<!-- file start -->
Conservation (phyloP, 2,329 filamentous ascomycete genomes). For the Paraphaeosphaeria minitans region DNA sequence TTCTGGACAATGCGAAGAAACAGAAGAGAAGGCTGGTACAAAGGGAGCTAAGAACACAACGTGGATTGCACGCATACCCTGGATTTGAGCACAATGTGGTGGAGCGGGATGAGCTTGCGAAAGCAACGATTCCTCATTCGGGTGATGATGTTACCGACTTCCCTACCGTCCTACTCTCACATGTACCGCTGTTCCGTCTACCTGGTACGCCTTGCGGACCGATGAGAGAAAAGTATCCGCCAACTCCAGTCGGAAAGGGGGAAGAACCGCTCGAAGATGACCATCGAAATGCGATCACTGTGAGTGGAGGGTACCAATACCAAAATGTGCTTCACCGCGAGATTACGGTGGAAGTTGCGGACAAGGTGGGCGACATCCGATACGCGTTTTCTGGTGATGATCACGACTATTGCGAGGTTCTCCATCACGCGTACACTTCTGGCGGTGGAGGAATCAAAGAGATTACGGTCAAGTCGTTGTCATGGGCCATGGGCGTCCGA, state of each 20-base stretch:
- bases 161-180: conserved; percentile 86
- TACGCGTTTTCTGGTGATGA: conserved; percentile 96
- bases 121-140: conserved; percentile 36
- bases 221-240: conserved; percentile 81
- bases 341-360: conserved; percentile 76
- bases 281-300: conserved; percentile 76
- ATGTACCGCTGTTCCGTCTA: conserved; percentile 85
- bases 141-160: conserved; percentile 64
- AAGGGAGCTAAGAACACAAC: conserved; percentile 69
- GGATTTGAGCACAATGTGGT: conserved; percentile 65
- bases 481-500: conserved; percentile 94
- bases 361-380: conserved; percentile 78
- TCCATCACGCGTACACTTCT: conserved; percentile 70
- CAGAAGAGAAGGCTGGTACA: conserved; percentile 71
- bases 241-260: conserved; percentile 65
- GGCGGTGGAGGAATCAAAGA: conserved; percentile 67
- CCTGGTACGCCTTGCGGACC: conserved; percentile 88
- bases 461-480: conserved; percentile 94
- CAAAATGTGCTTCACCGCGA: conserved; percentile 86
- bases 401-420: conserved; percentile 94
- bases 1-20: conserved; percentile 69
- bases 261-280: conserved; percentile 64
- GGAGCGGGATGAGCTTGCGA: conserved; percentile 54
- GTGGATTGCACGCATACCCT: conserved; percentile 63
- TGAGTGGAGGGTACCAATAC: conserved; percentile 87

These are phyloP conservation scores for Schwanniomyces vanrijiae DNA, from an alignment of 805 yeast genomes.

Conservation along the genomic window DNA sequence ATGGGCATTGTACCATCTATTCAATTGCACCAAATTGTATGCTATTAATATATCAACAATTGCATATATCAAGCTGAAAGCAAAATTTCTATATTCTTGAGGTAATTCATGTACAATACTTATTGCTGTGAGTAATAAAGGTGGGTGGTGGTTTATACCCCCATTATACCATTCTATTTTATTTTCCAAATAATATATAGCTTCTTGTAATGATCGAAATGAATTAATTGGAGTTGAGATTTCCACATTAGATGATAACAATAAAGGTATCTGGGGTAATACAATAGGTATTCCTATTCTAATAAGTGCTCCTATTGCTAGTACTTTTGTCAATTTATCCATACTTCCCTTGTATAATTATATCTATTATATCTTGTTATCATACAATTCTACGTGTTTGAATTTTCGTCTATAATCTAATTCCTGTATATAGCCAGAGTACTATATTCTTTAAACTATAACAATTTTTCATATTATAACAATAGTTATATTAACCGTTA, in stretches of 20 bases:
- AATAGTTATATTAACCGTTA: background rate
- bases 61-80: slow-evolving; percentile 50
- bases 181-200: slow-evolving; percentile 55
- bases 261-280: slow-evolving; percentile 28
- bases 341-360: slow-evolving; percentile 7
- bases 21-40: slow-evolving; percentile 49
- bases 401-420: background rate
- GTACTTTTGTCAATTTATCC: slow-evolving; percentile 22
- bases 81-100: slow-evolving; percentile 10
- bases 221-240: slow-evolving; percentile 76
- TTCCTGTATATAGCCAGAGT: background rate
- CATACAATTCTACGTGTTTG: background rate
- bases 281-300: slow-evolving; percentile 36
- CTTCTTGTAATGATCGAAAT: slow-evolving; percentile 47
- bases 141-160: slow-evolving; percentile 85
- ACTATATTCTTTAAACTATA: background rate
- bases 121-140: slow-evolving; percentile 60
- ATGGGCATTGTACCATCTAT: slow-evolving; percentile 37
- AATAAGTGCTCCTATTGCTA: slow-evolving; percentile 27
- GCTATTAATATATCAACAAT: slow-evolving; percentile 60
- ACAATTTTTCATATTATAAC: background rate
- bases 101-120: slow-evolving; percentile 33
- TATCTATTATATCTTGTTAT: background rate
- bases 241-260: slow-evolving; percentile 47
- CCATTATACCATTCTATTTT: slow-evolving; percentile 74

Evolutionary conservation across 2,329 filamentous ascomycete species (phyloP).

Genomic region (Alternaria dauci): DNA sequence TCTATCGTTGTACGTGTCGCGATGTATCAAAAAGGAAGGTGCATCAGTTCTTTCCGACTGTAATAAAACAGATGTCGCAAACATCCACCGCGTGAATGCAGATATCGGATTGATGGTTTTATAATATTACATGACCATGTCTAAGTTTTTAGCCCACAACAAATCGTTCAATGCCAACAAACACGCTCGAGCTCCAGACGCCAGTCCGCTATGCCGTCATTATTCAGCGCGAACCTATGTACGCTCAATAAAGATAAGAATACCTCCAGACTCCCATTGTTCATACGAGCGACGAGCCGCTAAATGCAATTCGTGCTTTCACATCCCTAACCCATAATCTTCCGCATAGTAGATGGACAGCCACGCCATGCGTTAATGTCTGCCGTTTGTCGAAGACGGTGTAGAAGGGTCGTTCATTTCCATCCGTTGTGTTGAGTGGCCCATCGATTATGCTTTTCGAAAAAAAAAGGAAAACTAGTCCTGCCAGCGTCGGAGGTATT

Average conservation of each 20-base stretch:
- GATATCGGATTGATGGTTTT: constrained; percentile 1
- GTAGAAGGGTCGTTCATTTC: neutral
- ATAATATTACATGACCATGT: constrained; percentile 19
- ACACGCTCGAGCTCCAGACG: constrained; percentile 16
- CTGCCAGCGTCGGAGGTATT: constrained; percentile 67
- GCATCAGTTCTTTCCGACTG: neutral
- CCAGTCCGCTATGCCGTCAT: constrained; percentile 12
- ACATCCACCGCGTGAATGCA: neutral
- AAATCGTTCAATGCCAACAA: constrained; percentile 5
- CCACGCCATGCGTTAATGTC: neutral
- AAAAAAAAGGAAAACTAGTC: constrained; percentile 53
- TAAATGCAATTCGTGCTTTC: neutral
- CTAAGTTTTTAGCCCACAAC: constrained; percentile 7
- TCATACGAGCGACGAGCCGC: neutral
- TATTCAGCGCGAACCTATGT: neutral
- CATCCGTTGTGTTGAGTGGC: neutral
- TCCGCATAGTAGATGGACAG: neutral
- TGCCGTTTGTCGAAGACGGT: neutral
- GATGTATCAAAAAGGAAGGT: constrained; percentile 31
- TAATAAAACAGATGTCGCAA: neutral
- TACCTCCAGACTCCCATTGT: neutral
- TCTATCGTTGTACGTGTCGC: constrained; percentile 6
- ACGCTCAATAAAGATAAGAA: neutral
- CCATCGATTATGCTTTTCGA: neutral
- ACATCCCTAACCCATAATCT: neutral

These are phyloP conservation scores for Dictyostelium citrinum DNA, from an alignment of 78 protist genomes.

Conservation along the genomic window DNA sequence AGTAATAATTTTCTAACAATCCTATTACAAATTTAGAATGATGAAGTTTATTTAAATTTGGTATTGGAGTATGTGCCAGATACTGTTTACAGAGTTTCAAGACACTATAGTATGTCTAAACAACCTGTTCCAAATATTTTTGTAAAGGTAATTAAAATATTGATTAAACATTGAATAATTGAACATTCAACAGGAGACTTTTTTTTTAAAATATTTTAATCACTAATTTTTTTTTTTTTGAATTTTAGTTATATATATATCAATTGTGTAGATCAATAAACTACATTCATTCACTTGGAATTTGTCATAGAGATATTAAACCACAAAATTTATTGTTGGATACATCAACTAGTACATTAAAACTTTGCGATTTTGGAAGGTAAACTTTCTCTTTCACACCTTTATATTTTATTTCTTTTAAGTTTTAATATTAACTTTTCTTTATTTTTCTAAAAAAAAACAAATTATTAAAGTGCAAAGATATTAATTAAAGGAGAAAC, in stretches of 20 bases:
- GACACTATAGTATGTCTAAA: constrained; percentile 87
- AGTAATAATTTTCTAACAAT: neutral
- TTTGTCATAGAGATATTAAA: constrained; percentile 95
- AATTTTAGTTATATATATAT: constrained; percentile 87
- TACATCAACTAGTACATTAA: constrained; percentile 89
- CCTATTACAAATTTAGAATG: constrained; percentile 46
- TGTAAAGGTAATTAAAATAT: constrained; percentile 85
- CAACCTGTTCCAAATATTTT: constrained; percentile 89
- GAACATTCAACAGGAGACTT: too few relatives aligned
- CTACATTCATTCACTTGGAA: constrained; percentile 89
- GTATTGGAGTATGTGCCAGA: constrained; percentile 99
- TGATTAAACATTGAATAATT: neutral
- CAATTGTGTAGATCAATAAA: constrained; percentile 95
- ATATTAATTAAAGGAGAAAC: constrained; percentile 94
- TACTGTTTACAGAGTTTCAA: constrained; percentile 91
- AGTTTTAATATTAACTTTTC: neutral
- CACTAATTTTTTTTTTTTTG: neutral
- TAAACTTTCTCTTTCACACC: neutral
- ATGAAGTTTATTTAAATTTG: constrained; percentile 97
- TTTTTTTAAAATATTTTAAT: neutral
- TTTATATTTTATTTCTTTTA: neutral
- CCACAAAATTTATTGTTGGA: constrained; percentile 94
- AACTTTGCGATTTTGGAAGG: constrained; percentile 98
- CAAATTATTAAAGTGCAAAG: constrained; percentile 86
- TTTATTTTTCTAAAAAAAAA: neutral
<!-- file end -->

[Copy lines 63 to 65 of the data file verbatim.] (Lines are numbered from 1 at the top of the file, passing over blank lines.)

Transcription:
- CCAGTCCGCTATGCCGTCAT: constrained; percentile 12
- ACATCCACCGCGTGAATGCA: neutral
- AAATCGTTCAATGCCAACAA: constrained; percentile 5